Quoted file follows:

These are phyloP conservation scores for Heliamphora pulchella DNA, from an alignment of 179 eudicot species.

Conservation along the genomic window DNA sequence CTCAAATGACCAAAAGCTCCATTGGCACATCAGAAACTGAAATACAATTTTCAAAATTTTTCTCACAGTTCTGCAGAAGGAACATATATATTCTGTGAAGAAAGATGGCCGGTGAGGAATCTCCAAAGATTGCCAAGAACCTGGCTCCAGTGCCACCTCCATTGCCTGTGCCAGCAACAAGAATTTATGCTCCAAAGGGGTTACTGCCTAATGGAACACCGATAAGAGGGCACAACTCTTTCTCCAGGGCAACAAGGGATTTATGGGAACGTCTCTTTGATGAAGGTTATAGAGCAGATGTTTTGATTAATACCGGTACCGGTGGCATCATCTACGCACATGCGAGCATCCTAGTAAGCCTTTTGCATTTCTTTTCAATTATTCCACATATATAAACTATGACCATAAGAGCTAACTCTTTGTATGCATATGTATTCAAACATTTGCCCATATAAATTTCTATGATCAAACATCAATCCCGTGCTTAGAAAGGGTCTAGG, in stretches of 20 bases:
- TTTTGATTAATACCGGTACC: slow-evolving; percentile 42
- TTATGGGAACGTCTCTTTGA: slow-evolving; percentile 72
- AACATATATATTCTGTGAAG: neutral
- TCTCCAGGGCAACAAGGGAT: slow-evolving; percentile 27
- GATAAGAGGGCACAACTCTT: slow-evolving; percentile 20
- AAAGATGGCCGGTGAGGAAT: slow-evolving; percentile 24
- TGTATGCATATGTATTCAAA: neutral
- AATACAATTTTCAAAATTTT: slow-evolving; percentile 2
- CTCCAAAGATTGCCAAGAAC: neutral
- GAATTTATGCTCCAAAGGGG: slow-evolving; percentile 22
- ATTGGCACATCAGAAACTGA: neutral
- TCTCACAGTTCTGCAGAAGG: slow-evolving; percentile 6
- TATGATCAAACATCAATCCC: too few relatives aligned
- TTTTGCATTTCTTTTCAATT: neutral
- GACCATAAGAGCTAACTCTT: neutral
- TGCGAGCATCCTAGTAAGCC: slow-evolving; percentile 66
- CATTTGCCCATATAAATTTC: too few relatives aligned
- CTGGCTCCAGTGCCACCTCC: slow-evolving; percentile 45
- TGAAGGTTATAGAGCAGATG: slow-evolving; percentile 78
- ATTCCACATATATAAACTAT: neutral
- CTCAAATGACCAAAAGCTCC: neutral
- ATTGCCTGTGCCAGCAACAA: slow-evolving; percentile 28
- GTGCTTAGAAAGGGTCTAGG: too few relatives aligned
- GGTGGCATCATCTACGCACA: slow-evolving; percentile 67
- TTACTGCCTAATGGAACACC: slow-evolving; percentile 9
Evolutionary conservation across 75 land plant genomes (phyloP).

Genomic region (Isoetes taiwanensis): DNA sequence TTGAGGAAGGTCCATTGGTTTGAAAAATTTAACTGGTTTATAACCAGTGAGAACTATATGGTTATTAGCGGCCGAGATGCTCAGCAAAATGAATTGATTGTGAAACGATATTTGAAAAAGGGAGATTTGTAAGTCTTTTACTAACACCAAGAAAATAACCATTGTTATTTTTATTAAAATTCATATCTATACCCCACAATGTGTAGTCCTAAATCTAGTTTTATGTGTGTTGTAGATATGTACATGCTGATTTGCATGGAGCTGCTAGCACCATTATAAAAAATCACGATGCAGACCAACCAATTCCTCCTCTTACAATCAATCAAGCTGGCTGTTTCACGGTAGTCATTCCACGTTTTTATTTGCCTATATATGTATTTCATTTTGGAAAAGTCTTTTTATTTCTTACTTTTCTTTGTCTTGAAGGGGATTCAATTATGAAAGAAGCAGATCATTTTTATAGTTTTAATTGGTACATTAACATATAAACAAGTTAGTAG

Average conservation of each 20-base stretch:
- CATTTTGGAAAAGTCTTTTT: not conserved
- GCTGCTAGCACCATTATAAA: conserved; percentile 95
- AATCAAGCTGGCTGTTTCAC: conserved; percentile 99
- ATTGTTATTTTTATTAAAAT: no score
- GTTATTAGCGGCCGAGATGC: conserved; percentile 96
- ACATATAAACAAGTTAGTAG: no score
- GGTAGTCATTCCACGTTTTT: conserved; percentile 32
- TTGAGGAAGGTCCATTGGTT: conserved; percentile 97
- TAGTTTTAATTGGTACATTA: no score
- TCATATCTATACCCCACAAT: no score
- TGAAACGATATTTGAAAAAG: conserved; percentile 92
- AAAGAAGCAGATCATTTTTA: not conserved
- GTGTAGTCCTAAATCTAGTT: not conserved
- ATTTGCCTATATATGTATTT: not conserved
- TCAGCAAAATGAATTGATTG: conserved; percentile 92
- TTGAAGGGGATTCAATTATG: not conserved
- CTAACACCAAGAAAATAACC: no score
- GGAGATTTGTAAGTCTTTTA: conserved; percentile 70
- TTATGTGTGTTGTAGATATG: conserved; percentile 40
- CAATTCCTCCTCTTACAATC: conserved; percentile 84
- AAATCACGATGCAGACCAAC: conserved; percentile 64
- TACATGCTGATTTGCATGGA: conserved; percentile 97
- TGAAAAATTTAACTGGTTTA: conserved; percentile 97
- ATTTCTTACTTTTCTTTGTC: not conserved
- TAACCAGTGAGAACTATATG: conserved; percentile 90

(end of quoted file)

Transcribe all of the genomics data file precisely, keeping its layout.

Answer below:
These are phyloP conservation scores for Heliamphora pulchella DNA, from an alignment of 179 eudicot species.

Conservation along the genomic window DNA sequence CTCAAATGACCAAAAGCTCCATTGGCACATCAGAAACTGAAATACAATTTTCAAAATTTTTCTCACAGTTCTGCAGAAGGAACATATATATTCTGTGAAGAAAGATGGCCGGTGAGGAATCTCCAAAGATTGCCAAGAACCTGGCTCCAGTGCCACCTCCATTGCCTGTGCCAGCAACAAGAATTTATGCTCCAAAGGGGTTACTGCCTAATGGAACACCGATAAGAGGGCACAACTCTTTCTCCAGGGCAACAAGGGATTTATGGGAACGTCTCTTTGATGAAGGTTATAGAGCAGATGTTTTGATTAATACCGGTACCGGTGGCATCATCTACGCACATGCGAGCATCCTAGTAAGCCTTTTGCATTTCTTTTCAATTATTCCACATATATAAACTATGACCATAAGAGCTAACTCTTTGTATGCATATGTATTCAAACATTTGCCCATATAAATTTCTATGATCAAACATCAATCCCGTGCTTAGAAAGGGTCTAGG, in stretches of 20 bases:
- TTTTGATTAATACCGGTACC: slow-evolving; percentile 42
- TTATGGGAACGTCTCTTTGA: slow-evolving; percentile 72
- AACATATATATTCTGTGAAG: neutral
- TCTCCAGGGCAACAAGGGAT: slow-evolving; percentile 27
- GATAAGAGGGCACAACTCTT: slow-evolving; percentile 20
- AAAGATGGCCGGTGAGGAAT: slow-evolving; percentile 24
- TGTATGCATATGTATTCAAA: neutral
- AATACAATTTTCAAAATTTT: slow-evolving; percentile 2
- CTCCAAAGATTGCCAAGAAC: neutral
- GAATTTATGCTCCAAAGGGG: slow-evolving; percentile 22
- ATTGGCACATCAGAAACTGA: neutral
- TCTCACAGTTCTGCAGAAGG: slow-evolving; percentile 6
- TATGATCAAACATCAATCCC: too few relatives aligned
- TTTTGCATTTCTTTTCAATT: neutral
- GACCATAAGAGCTAACTCTT: neutral
- TGCGAGCATCCTAGTAAGCC: slow-evolving; percentile 66
- CATTTGCCCATATAAATTTC: too few relatives aligned
- CTGGCTCCAGTGCCACCTCC: slow-evolving; percentile 45
- TGAAGGTTATAGAGCAGATG: slow-evolving; percentile 78
- ATTCCACATATATAAACTAT: neutral
- CTCAAATGACCAAAAGCTCC: neutral
- ATTGCCTGTGCCAGCAACAA: slow-evolving; percentile 28
- GTGCTTAGAAAGGGTCTAGG: too few relatives aligned
- GGTGGCATCATCTACGCACA: slow-evolving; percentile 67
- TTACTGCCTAATGGAACACC: slow-evolving; percentile 9
Evolutionary conservation across 75 land plant genomes (phyloP).

Genomic region (Isoetes taiwanensis): DNA sequence TTGAGGAAGGTCCATTGGTTTGAAAAATTTAACTGGTTTATAACCAGTGAGAACTATATGGTTATTAGCGGCCGAGATGCTCAGCAAAATGAATTGATTGTGAAACGATATTTGAAAAAGGGAGATTTGTAAGTCTTTTACTAACACCAAGAAAATAACCATTGTTATTTTTATTAAAATTCATATCTATACCCCACAATGTGTAGTCCTAAATCTAGTTTTATGTGTGTTGTAGATATGTACATGCTGATTTGCATGGAGCTGCTAGCACCATTATAAAAAATCACGATGCAGACCAACCAATTCCTCCTCTTACAATCAATCAAGCTGGCTGTTTCACGGTAGTCATTCCACGTTTTTATTTGCCTATATATGTATTTCATTTTGGAAAAGTCTTTTTATTTCTTACTTTTCTTTGTCTTGAAGGGGATTCAATTATGAAAGAAGCAGATCATTTTTATAGTTTTAATTGGTACATTAACATATAAACAAGTTAGTAG

Average conservation of each 20-base stretch:
- CATTTTGGAAAAGTCTTTTT: not conserved
- GCTGCTAGCACCATTATAAA: conserved; percentile 95
- AATCAAGCTGGCTGTTTCAC: conserved; percentile 99
- ATTGTTATTTTTATTAAAAT: no score
- GTTATTAGCGGCCGAGATGC: conserved; percentile 96
- ACATATAAACAAGTTAGTAG: no score
- GGTAGTCATTCCACGTTTTT: conserved; percentile 32
- TTGAGGAAGGTCCATTGGTT: conserved; percentile 97
- TAGTTTTAATTGGTACATTA: no score
- TCATATCTATACCCCACAAT: no score
- TGAAACGATATTTGAAAAAG: conserved; percentile 92
- AAAGAAGCAGATCATTTTTA: not conserved
- GTGTAGTCCTAAATCTAGTT: not conserved
- ATTTGCCTATATATGTATTT: not conserved
- TCAGCAAAATGAATTGATTG: conserved; percentile 92
- TTGAAGGGGATTCAATTATG: not conserved
- CTAACACCAAGAAAATAACC: no score
- GGAGATTTGTAAGTCTTTTA: conserved; percentile 70
- TTATGTGTGTTGTAGATATG: conserved; percentile 40
- CAATTCCTCCTCTTACAATC: conserved; percentile 84
- AAATCACGATGCAGACCAAC: conserved; percentile 64
- TACATGCTGATTTGCATGGA: conserved; percentile 97
- TGAAAAATTTAACTGGTTTA: conserved; percentile 97
- ATTTCTTACTTTTCTTTGTC: not conserved
- TAACCAGTGAGAACTATATG: conserved; percentile 90